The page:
Coffee may no longer be something people just drink to get its energy boosting, mind-sharpening effects. According to a recent study published by the Journal of Environmental Psychology, its aroma may also be enough to improve our cognitive function.
To conduct the study, researchers separated 114 students by placing one group into a normal room, while the other group was placed into a room that contained the aroma of coffee. Each group was then asked to answer a series of math questions from the Graduate Management Admissions Test (GMAT). The scores of those in the caffeine-free room were average, while those in the room filled with the coffee-like aroma were found to have significantly higher scores.
While the coffee scent in the room of those with the significantly higher scores was free from stimulants, such as caffeine, and used as more of a placebo effect, the coffee scent was still found to provide the students with more energy and made them feel more alert in comparison to the students in the other room, or compared with other scents or no scents whatsoever. Because of this study, researchers are learning more about coffee and the different ways in which it can affect the brain and body. In addition, the team who conducted the initial study also want to extend their research in effort to determine whether or not the aroma of coffee (rather than drinking it) can also cause individuals to stay awake for longer periods of time. This knowledge, if proven, could be very useful for things like study groups or those planning events in the future.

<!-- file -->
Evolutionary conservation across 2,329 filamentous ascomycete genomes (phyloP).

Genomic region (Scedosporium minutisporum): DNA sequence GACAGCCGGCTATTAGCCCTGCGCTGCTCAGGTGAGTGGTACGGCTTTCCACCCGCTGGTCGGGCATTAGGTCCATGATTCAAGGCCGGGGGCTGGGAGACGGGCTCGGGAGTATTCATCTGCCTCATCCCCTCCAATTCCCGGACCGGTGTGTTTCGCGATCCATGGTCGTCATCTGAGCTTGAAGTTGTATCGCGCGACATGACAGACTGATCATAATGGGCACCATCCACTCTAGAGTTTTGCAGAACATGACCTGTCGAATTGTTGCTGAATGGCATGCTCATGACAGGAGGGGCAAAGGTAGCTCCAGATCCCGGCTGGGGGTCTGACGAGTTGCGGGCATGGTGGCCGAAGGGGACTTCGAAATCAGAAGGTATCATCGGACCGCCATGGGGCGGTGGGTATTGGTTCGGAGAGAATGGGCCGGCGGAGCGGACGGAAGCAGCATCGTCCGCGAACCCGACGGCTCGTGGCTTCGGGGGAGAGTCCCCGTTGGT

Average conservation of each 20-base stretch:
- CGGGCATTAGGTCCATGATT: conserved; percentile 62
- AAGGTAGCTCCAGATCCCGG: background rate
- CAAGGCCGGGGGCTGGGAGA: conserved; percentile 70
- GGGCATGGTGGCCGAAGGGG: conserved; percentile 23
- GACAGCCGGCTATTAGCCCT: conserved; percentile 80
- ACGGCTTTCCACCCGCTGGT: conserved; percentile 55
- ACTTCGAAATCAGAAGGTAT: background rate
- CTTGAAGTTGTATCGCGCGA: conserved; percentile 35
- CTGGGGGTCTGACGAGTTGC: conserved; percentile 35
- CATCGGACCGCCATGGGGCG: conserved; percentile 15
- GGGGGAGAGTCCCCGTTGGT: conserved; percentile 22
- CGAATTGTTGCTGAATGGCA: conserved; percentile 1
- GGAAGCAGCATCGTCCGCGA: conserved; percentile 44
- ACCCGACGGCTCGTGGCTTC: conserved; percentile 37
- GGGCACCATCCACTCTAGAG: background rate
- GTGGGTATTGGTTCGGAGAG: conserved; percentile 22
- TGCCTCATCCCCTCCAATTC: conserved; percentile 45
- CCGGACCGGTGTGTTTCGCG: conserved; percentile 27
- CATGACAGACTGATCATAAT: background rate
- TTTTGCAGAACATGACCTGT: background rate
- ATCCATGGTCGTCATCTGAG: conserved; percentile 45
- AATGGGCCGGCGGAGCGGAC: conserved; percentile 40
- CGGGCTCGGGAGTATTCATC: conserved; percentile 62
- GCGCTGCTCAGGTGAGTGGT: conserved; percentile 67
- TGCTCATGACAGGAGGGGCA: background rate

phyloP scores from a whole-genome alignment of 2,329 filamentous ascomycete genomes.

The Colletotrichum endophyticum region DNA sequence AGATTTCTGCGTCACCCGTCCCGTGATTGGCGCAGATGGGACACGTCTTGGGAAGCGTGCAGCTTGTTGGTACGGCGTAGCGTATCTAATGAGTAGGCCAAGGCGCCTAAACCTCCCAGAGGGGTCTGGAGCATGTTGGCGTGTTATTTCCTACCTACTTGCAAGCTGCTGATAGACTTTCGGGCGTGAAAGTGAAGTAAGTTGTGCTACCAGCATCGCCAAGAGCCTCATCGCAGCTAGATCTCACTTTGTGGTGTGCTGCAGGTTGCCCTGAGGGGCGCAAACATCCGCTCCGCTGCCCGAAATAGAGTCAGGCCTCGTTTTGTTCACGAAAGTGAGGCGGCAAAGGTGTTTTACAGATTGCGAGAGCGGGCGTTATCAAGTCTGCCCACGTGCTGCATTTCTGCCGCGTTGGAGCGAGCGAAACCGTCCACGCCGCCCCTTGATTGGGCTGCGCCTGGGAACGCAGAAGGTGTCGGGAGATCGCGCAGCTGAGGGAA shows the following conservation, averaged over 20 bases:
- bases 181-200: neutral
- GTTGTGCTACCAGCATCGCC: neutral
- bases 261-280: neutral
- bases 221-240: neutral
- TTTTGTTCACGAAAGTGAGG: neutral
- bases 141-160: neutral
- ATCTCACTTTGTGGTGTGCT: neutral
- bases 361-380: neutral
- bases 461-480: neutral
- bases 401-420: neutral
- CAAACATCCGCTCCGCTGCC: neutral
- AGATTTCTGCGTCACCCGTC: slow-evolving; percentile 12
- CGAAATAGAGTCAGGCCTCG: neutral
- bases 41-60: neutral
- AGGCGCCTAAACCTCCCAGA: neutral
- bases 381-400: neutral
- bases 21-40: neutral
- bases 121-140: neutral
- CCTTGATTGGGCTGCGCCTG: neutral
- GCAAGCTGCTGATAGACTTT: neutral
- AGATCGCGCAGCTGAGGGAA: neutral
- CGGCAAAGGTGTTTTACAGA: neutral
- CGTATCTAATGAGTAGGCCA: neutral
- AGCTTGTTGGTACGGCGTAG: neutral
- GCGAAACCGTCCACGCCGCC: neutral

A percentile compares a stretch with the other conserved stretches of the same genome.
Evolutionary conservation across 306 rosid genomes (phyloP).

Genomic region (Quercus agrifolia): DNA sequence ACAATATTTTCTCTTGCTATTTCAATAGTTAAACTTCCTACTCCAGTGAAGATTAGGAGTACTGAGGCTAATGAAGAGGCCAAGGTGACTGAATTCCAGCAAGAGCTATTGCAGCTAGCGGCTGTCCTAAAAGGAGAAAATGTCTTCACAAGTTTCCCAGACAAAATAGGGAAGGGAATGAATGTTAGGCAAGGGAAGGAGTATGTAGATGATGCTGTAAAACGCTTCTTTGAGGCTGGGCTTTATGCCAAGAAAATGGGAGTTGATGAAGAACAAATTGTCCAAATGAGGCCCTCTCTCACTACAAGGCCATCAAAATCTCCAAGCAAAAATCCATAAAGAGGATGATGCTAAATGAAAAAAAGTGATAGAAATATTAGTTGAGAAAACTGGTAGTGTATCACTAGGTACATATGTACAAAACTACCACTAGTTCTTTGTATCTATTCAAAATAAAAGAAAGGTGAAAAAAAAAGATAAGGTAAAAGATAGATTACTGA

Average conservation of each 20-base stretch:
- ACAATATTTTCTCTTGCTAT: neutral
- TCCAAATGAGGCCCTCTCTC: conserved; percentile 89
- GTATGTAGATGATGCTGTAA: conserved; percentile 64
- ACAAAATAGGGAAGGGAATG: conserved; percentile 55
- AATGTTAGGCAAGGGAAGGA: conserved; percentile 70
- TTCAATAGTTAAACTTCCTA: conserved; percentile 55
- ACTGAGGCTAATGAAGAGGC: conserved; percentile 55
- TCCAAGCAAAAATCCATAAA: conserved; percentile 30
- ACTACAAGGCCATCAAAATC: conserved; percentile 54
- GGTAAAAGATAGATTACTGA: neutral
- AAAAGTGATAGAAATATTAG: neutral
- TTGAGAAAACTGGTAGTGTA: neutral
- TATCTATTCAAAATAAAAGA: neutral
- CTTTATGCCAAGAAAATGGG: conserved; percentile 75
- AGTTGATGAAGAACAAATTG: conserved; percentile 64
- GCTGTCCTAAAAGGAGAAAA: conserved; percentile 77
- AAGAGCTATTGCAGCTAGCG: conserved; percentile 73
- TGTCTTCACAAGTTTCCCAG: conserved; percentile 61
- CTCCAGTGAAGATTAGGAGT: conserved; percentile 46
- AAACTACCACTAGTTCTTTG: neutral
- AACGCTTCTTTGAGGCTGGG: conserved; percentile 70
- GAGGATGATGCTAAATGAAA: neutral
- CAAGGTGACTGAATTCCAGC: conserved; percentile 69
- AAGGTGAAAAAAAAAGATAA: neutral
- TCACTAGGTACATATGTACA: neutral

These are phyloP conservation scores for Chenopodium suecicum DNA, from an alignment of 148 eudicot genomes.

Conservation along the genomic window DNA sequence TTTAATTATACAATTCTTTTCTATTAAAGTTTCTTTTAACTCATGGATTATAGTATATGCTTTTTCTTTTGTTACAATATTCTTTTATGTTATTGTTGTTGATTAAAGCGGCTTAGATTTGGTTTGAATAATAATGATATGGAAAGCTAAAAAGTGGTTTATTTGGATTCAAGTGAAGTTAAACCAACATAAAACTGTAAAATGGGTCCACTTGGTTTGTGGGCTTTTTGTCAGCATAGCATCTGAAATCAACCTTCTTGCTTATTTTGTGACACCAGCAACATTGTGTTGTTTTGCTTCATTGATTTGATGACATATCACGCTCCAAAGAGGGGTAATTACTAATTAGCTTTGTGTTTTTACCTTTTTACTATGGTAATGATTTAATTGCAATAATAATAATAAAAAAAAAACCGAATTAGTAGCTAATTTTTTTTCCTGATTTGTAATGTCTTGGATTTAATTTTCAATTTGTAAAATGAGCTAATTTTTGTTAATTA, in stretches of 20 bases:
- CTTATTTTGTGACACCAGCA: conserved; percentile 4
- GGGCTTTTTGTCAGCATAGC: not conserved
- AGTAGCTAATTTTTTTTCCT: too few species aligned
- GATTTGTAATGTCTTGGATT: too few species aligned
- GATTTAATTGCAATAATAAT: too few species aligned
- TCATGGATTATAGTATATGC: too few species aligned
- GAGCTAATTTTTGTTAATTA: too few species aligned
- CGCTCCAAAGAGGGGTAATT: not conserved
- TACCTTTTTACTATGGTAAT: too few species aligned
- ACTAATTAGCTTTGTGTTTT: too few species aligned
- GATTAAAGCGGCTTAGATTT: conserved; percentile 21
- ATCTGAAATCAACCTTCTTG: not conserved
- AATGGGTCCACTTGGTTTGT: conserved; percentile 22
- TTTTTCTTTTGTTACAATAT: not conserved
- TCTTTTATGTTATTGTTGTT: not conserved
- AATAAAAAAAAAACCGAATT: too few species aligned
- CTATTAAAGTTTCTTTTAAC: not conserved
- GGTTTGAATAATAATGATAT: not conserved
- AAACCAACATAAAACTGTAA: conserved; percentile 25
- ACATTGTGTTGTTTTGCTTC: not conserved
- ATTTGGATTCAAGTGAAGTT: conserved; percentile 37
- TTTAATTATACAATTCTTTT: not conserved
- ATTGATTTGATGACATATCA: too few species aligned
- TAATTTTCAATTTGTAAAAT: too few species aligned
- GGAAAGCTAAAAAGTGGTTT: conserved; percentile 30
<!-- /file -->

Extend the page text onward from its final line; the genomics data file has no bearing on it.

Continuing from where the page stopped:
Still, it’s important to note that while coffee has many benefits (such as improving heart health and quality of life), there are also still downsides to drinking this caffeinated beverage that physicians like Dr. Ghahary say patients need to be careful of. For example, coffee can have a negative impact on your circadian rhythm. If you’re wanting to go to sleep by 9 PM, then you’ll probably want to avoid drinking coffee past 5 PM. It only takes approximately 45 minutes for your body to absorb the caffeine, but its effects can last anywhere from 4 to 6 hours, which can leave you tossing and turning at night, or having an increased boost in energy when you’re instead wanting to wind down. Too much coffee consumption late at night can also lead to a condition known as insomnia, which is essentially when you’re chronically unable to fall or stay asleep, and having such a condition usually requires medical intervention where you will either need to take medication or follow specific steps to help “re-train” and re-set your circadian rhythm. Too much coffee consumption has also been linked to an increased cancer risk, which recently sparked a California judge to rule that all coffee companies located in the state would be required to carry a cancer warning label due to present carcinogens.
For more information on the risks and benefits of coffee, click here.
Originally published at alighahary.ca on September 25, 2018.